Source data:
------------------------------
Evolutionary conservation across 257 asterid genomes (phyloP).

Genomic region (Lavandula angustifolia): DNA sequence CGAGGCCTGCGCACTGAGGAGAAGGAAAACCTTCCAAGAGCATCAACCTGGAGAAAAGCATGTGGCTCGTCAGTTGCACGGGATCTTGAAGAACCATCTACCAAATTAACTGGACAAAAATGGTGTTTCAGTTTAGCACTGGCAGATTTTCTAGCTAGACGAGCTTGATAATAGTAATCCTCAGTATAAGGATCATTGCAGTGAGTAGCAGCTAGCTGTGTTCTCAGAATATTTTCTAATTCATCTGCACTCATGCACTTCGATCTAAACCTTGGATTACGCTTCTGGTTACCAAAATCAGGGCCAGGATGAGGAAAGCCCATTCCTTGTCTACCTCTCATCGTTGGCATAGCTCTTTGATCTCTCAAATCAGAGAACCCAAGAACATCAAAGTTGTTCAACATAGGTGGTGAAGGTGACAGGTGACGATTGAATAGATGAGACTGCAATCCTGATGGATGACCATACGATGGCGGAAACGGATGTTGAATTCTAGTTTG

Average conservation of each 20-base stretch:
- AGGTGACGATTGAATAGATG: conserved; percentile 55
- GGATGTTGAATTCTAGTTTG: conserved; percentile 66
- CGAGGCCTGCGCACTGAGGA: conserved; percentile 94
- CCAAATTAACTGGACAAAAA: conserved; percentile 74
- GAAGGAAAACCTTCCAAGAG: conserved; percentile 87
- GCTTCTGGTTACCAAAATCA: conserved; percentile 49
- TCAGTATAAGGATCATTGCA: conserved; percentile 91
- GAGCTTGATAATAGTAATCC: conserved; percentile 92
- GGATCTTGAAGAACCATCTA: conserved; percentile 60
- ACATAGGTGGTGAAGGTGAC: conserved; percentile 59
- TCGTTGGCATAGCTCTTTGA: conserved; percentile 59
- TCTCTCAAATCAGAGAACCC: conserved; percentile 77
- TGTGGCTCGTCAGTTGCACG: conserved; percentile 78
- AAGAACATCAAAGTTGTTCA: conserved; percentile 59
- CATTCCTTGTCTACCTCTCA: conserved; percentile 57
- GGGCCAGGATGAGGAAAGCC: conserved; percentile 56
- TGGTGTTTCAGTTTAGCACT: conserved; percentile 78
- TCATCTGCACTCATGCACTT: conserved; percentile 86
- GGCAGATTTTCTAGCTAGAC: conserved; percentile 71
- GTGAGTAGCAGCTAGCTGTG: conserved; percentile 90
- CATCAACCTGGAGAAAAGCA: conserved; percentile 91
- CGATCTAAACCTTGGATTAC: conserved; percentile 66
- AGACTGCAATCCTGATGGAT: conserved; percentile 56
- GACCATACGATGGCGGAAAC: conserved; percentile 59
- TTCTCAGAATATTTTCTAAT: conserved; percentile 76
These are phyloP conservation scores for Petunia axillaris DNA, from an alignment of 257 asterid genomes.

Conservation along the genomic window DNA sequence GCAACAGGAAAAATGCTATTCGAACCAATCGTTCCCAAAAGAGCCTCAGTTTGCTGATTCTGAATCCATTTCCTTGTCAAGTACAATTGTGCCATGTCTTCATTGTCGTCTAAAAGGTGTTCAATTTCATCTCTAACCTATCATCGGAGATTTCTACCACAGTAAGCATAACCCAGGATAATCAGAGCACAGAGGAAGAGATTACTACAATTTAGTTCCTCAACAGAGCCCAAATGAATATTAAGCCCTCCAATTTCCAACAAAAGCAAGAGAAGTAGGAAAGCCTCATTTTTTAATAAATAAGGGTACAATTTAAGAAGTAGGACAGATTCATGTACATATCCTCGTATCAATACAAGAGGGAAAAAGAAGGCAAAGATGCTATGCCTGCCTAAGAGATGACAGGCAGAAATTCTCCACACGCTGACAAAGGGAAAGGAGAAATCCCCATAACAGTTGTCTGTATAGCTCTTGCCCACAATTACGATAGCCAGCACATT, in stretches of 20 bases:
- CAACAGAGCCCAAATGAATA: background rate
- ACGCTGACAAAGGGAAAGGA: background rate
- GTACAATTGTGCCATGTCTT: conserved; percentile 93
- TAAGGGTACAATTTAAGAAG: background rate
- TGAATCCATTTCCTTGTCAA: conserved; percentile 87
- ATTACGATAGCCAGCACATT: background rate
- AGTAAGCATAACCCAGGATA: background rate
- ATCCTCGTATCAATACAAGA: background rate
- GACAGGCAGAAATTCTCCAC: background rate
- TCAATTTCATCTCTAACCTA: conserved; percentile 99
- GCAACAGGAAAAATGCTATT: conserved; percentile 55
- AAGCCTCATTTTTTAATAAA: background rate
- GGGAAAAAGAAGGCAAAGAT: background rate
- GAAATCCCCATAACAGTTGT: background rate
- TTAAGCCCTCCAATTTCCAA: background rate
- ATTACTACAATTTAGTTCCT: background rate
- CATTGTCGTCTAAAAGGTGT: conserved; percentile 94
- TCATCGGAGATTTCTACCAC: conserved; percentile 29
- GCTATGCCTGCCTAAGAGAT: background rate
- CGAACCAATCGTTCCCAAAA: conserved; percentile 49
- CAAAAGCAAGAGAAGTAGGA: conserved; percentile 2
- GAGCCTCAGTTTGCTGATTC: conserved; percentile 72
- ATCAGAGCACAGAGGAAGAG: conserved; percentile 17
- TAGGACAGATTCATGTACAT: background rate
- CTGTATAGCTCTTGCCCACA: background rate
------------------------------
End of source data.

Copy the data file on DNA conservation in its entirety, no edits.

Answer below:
Evolutionary conservation across 257 asterid genomes (phyloP).

Genomic region (Lavandula angustifolia): DNA sequence CGAGGCCTGCGCACTGAGGAGAAGGAAAACCTTCCAAGAGCATCAACCTGGAGAAAAGCATGTGGCTCGTCAGTTGCACGGGATCTTGAAGAACCATCTACCAAATTAACTGGACAAAAATGGTGTTTCAGTTTAGCACTGGCAGATTTTCTAGCTAGACGAGCTTGATAATAGTAATCCTCAGTATAAGGATCATTGCAGTGAGTAGCAGCTAGCTGTGTTCTCAGAATATTTTCTAATTCATCTGCACTCATGCACTTCGATCTAAACCTTGGATTACGCTTCTGGTTACCAAAATCAGGGCCAGGATGAGGAAAGCCCATTCCTTGTCTACCTCTCATCGTTGGCATAGCTCTTTGATCTCTCAAATCAGAGAACCCAAGAACATCAAAGTTGTTCAACATAGGTGGTGAAGGTGACAGGTGACGATTGAATAGATGAGACTGCAATCCTGATGGATGACCATACGATGGCGGAAACGGATGTTGAATTCTAGTTTG

Average conservation of each 20-base stretch:
- AGGTGACGATTGAATAGATG: conserved; percentile 55
- GGATGTTGAATTCTAGTTTG: conserved; percentile 66
- CGAGGCCTGCGCACTGAGGA: conserved; percentile 94
- CCAAATTAACTGGACAAAAA: conserved; percentile 74
- GAAGGAAAACCTTCCAAGAG: conserved; percentile 87
- GCTTCTGGTTACCAAAATCA: conserved; percentile 49
- TCAGTATAAGGATCATTGCA: conserved; percentile 91
- GAGCTTGATAATAGTAATCC: conserved; percentile 92
- GGATCTTGAAGAACCATCTA: conserved; percentile 60
- ACATAGGTGGTGAAGGTGAC: conserved; percentile 59
- TCGTTGGCATAGCTCTTTGA: conserved; percentile 59
- TCTCTCAAATCAGAGAACCC: conserved; percentile 77
- TGTGGCTCGTCAGTTGCACG: conserved; percentile 78
- AAGAACATCAAAGTTGTTCA: conserved; percentile 59
- CATTCCTTGTCTACCTCTCA: conserved; percentile 57
- GGGCCAGGATGAGGAAAGCC: conserved; percentile 56
- TGGTGTTTCAGTTTAGCACT: conserved; percentile 78
- TCATCTGCACTCATGCACTT: conserved; percentile 86
- GGCAGATTTTCTAGCTAGAC: conserved; percentile 71
- GTGAGTAGCAGCTAGCTGTG: conserved; percentile 90
- CATCAACCTGGAGAAAAGCA: conserved; percentile 91
- CGATCTAAACCTTGGATTAC: conserved; percentile 66
- AGACTGCAATCCTGATGGAT: conserved; percentile 56
- GACCATACGATGGCGGAAAC: conserved; percentile 59
- TTCTCAGAATATTTTCTAAT: conserved; percentile 76
These are phyloP conservation scores for Petunia axillaris DNA, from an alignment of 257 asterid genomes.

Conservation along the genomic window DNA sequence GCAACAGGAAAAATGCTATTCGAACCAATCGTTCCCAAAAGAGCCTCAGTTTGCTGATTCTGAATCCATTTCCTTGTCAAGTACAATTGTGCCATGTCTTCATTGTCGTCTAAAAGGTGTTCAATTTCATCTCTAACCTATCATCGGAGATTTCTACCACAGTAAGCATAACCCAGGATAATCAGAGCACAGAGGAAGAGATTACTACAATTTAGTTCCTCAACAGAGCCCAAATGAATATTAAGCCCTCCAATTTCCAACAAAAGCAAGAGAAGTAGGAAAGCCTCATTTTTTAATAAATAAGGGTACAATTTAAGAAGTAGGACAGATTCATGTACATATCCTCGTATCAATACAAGAGGGAAAAAGAAGGCAAAGATGCTATGCCTGCCTAAGAGATGACAGGCAGAAATTCTCCACACGCTGACAAAGGGAAAGGAGAAATCCCCATAACAGTTGTCTGTATAGCTCTTGCCCACAATTACGATAGCCAGCACATT, in stretches of 20 bases:
- CAACAGAGCCCAAATGAATA: background rate
- ACGCTGACAAAGGGAAAGGA: background rate
- GTACAATTGTGCCATGTCTT: conserved; percentile 93
- TAAGGGTACAATTTAAGAAG: background rate
- TGAATCCATTTCCTTGTCAA: conserved; percentile 87
- ATTACGATAGCCAGCACATT: background rate
- AGTAAGCATAACCCAGGATA: background rate
- ATCCTCGTATCAATACAAGA: background rate
- GACAGGCAGAAATTCTCCAC: background rate
- TCAATTTCATCTCTAACCTA: conserved; percentile 99
- GCAACAGGAAAAATGCTATT: conserved; percentile 55
- AAGCCTCATTTTTTAATAAA: background rate
- GGGAAAAAGAAGGCAAAGAT: background rate
- GAAATCCCCATAACAGTTGT: background rate
- TTAAGCCCTCCAATTTCCAA: background rate
- ATTACTACAATTTAGTTCCT: background rate
- CATTGTCGTCTAAAAGGTGT: conserved; percentile 94
- TCATCGGAGATTTCTACCAC: conserved; percentile 29
- GCTATGCCTGCCTAAGAGAT: background rate
- CGAACCAATCGTTCCCAAAA: conserved; percentile 49
- CAAAAGCAAGAGAAGTAGGA: conserved; percentile 2
- GAGCCTCAGTTTGCTGATTC: conserved; percentile 72
- ATCAGAGCACAGAGGAAGAG: conserved; percentile 17
- TAGGACAGATTCATGTACAT: background rate
- CTGTATAGCTCTTGCCCACA: background rate